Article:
I did cite the Fla. Const. Art. I, Subsection 22, and 28 USC Subsection 1654, and caselaw. The court's previous order states that I flagrantly disregarded its order requiring me to hire an atty., by filing my paperwork in order to respond and make my record? So I'm a badguy for filing paperwork, and making my record?

 

Bruno, I am the Plaintiff.

 

Q. How long before a post will time out before you submit it? 10, 15, 20 mins.?

 

See what happens soon.

 

Thank's again, Sum kind of a guy.

 

 

 

 

 

 

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You didn't answer any of the questions posed to you.

 

What type of court proceeding is this?  Is this a civil suit? A divorce? FDCPA lawsuit? Wrongful death?  You've gotta give us something if we're to help you...since what you're saying (Court requires you to get a lawyer) makes no sense in the context of this forum (debt collection matters)...

 

Help us...help you!

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Constitution lesson 101

The Supreme Court has held that the Sixth Amendment, in addition to guaranteeing the right to retained or appointed counsel, also guarantees a defendant the right to represent himself. But It is a right the defendant must adopt knowingly and intelligently. But under some circumstances the trial judge may deny the authority to exercise it, as when the defendant simply lacks the competence to make a knowing or intelligent waiver of counsel or when his self-representation is so disruptive of orderly procedures that the judge may curtail it.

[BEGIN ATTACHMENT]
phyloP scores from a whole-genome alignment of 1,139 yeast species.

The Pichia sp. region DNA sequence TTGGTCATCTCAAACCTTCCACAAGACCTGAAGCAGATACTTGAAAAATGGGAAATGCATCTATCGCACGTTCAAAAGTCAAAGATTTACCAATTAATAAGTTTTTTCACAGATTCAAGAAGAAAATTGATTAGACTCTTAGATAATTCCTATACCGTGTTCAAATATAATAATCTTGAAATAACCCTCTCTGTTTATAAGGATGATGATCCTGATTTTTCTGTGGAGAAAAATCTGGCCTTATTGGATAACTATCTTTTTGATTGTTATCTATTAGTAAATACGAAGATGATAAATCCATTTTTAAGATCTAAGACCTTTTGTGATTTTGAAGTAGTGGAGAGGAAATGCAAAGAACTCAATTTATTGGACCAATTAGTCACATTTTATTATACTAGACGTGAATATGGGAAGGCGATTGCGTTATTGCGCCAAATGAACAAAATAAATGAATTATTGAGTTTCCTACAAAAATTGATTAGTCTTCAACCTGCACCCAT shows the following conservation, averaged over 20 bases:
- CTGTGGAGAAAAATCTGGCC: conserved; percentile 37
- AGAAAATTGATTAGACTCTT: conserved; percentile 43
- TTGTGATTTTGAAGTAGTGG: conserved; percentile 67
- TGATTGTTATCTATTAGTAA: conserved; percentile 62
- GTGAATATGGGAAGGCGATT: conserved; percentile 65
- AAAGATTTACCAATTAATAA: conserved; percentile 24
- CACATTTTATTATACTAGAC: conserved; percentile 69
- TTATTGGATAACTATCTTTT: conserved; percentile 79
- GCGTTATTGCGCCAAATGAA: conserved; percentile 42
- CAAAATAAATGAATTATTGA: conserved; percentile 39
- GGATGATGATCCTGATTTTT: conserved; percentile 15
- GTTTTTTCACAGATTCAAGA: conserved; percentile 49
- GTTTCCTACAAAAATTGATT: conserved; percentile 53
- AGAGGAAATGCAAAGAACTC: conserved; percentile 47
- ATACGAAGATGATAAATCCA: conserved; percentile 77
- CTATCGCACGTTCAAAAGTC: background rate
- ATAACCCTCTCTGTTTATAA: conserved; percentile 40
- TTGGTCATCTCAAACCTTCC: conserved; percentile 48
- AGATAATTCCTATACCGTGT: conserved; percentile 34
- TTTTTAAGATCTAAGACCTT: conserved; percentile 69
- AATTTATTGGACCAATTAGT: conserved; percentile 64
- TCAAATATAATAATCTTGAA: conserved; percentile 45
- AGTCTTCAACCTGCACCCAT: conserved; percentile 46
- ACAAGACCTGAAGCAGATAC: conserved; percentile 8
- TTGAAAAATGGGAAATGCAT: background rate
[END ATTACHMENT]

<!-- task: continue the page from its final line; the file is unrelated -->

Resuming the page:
You also need to know this Faretta v. California,(1975). Even if the defendant exercises his right to his detriment, the Constitution ordinarily guarantees him the opportunity to do so. A defendant who represents himself cannot thereafter complain that the quality of his defense denied him effective assistance of counsel.

 

The essential elements of self-representation were spelled out in McKaskle v. Wiggins Read it here 465 U.S. 168

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Have you submitted an argument objecting to the courts ruling? Most any judge would be very cautious about over ruling US Supreme Court rulings and Constitutional rights. That being said I recently read a case where a plaintiff in an FDCPA case was ordered to get an attorney in a very well written order. Reading the entire docket was painful, as the plaintiff would drone on and on about the whole JDB industry, never quite getting to the point. Frivolous motions littered the docket including 4 motions to reconsider a very simple ruling which brought up no new issues. When you are a Pro Se you need to be clean and tight in your arguments, sticking to the points that matter and not tell the judge how you have been "abused" by every debt collector that ever existed, etc.